Stormont leaders clash in Covid blame game
Northern Ireland’s political leaders have clashed amid a blame game over the region’s spiralling Covid-19 infection rates.
First Minister Arlene Foster claimed a drop in compliance with regulations was down to the attendance of senior Sinn Fein figures at the funeral of IRA veteran Bobby Storey at a time when strict limits on numbers applied.
The DUP leader, who also spoke of a failure of society as a whole, made the claims after Sinn Fein Deputy First Minister Michelle O’Neill accused the DUP of acting against public health advice in opposing more robust measures earlier in the pandemic.
The clashes came a day after the Executive unanimously agreed to impose a sweeping six-week lockdown which will come into force on Boxing Day.
The first week of those measures will see the toughest lockdown yet in Northern Ireland, with a form of curfew in operation from 8pm, shops closed from that time and all indoor and outdoor gatherings prohibited until 6am.
Non-essential retail will close throughout the six weeks, as will close contact services. Hospitality outlets will be limited to takeaway services.
Organised sport will also be banned, with elite sport included in the prohibition for the first week.
Mrs Foster and Ms O’Neill both took part in a virtual meeting of the North South Ministerial Council alongside Irish Government leaders on Friday.
At a press conference following the meeting, Mrs Foster said: “We do find ourselves in a particularly bad place, I very much regret that that is the case and it’s a failure of society as a whole that we have had to introduce these restrictions in the draconian way that they are coming in on Boxing night.
“Last night we did take a very draconian decision, one which I never thought we would have to take. I very much regret the fact that we have had to take it, but we needed to take it and we’re facing a great deal of difficulty across Northern Ireland.”
Mrs Foster laid the blame for falling compliance at Sinn Fein’s door.
“We are facing very, very difficult times across Northern Ireland,” said the DUP leader.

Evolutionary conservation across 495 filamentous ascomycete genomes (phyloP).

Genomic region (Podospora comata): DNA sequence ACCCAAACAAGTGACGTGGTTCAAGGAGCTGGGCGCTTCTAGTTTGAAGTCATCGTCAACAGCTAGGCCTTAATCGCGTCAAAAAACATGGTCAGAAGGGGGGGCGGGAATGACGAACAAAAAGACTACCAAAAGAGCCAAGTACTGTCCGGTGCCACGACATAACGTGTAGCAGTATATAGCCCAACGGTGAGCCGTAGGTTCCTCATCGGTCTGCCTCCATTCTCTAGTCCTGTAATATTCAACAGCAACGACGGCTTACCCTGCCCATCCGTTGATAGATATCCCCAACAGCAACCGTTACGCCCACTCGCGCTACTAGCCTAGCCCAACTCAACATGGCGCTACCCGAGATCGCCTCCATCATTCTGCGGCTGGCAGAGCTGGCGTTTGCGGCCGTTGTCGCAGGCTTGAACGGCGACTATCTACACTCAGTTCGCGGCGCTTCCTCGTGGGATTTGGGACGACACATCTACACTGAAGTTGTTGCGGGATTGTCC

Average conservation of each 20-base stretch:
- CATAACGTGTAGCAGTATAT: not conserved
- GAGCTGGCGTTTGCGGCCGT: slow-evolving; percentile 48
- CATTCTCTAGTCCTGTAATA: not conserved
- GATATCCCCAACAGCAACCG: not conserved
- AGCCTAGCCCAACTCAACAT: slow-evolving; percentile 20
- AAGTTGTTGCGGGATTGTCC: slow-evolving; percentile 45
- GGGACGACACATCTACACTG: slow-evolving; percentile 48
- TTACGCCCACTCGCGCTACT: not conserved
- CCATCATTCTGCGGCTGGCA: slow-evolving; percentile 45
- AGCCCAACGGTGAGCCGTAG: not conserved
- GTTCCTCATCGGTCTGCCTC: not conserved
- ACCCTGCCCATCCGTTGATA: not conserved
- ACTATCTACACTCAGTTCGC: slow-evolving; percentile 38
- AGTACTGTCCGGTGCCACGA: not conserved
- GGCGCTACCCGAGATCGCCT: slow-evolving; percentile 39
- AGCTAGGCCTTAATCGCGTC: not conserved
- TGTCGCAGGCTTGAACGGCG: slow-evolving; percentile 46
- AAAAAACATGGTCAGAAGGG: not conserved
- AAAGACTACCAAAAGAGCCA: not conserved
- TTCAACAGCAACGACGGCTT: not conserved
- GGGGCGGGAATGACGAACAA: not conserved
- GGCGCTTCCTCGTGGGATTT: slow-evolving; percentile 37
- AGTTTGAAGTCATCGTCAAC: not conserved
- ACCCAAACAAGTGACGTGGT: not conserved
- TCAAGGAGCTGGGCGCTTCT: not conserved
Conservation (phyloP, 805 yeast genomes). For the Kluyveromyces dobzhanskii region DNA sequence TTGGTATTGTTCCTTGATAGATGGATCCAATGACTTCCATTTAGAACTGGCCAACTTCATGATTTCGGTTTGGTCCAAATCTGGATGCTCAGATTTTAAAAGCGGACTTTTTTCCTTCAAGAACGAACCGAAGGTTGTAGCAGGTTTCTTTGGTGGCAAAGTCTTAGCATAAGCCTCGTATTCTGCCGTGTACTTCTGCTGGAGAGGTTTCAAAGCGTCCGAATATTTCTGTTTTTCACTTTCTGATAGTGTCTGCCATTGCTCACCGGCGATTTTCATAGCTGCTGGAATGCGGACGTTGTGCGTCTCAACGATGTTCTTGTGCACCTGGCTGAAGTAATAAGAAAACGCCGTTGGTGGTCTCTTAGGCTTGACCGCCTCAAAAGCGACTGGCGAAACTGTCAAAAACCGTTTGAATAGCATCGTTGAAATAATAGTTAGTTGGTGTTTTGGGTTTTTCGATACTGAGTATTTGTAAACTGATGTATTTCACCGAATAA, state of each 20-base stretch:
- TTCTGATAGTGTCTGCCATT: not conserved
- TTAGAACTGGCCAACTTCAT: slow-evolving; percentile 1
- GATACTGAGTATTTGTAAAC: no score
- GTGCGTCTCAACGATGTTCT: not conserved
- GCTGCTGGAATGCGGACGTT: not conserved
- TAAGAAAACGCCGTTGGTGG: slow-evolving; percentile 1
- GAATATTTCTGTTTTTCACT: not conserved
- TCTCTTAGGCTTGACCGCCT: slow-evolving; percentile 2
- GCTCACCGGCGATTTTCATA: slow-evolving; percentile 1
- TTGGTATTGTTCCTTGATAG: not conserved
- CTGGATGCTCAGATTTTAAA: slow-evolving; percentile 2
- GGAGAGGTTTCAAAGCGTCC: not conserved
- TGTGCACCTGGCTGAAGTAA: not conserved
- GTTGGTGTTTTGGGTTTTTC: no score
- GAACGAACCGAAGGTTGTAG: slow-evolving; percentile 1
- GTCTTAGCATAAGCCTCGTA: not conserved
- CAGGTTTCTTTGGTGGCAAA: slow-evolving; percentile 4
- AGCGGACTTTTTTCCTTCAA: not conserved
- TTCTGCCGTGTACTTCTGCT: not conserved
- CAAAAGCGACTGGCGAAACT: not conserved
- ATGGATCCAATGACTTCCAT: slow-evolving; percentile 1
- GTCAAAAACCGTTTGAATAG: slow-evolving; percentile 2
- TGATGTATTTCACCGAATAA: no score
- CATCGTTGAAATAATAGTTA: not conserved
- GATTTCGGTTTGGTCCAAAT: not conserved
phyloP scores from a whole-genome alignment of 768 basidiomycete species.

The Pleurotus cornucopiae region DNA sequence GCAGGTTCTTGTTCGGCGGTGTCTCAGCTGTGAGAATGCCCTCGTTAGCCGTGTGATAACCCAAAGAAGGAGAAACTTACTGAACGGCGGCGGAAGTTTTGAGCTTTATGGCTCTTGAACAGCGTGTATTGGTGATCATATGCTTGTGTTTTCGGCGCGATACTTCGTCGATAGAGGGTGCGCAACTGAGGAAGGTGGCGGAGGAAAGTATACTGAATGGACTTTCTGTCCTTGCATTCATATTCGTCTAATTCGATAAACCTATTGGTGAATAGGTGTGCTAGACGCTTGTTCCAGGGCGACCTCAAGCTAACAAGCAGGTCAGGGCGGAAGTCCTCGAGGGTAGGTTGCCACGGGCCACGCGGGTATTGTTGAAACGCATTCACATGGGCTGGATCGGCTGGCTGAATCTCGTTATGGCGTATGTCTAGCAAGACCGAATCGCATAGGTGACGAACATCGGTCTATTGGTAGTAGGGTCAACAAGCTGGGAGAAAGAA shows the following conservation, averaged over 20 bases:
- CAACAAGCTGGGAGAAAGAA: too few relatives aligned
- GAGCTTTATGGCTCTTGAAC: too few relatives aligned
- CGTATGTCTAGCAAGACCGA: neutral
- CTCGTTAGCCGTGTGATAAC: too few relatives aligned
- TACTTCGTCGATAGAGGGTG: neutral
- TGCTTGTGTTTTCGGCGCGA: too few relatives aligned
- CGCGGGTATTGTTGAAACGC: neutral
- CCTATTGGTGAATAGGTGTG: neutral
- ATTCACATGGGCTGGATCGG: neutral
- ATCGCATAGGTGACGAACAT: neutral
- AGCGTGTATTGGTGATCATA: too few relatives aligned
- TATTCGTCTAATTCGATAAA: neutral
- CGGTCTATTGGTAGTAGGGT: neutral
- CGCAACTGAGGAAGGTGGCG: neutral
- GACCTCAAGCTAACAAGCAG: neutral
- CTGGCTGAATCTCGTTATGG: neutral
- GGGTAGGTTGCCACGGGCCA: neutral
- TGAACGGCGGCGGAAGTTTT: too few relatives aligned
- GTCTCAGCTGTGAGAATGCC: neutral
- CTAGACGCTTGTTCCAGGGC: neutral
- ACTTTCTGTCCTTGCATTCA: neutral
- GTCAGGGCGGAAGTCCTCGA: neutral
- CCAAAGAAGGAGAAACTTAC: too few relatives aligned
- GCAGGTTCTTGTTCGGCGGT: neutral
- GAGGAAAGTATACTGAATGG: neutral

“Of course before the end of June last year compliance in Northern Ireland was very good and in fact we were the envy of other colleagues in the United Kingdom.
“But at the end of June, one party, Sinn Fein, decided whilst they made the laws they were also above the laws. And now we find ourselves in a situation where messaging is very difficult. We’ve seen a breakdown in compliance and I very, very much regret that to be the case.”
Earlier, Ms O’Neill had told RTE the DUP had blocked tougher coronavirus measures earlier in the pandemic.
“Let’s not tar everybody with the same brush,” she said.
“I think it’s really important to distinguish what has happened the whole way through the pandemic. I have never deviated from the public health advice but what we have seen in a five-party coalition, the DUP have worked against the entire public health team, they have worked against the entire Executive, because there is a collective will among all the other parties in the Executive to do more at different times in the pandemic.”
Later, at the press conference, Ms O’Neill was asked whether her claim that she has never deviated from the public health advice was credible given her attendance at the Storey funeral in June.
Ms O’Neill was interviewed by police earlier this month as part of their investigation into alleged regulation breaches at the event in west Belfast.
She replied: “In terms of following the public health advice, I said I’ve never deviated from the advice of the chief medical officer when he brought forward, or the health team brought forward, proposals for how we respond to Covid.”
Ms O’Neill was the only one the two leaders to announce the lockdown measures to the public on Thursday.
Explaining her non-appearance before the cameras, Mrs Foster said there had remained some uncertainty about details of the measures and she did not want to create any confusion before clarity had been secured.
Earlier, Stormont’s chief scientific adviser said Northern Ireland would have witnessed thousands of Covid-19 deaths if no action had been taken to suppress the virus.
Professor Ian Young said the region’s already over-capacity health service would have been completely swamped in January.
“Of all of the things that we look at in terms of modelling, the number of deaths is the one that is most difficult to predict. It would, if no action were taken – which is inconceivable – have been very large, certainly within the thousands, if no action was taken,” he said.
Prof Young told BBC Radio Ulster the current number of Covid-19 inpatients of between 400 and 500 would have soared to between 3,000 and 4,000 by the end of January if no action had been taken.
“In terms of the total number of general and acute beds, the type of beds that would have been required in hospital, the number of patients needing beds, would have exceeded the total number of beds that were available,” he added.
Northern Ireland’s reproduction number (R) is currently between 1.1 and 1.2.
A further 12 deaths involving Covid-19 were reported on Friday, along with another 510 cases of the virus.
The hospital occupancy rate stood at 102%.
On Tuesday, queues of ambulances were witnessed at accident and emergency departments (EDs) across Northern Ireland as patients were treated in car parks due to a lack of capacity inside hospitals.
At one point, 17 ambulances containing patients were lined up outside the ED at Antrim Area Hospital.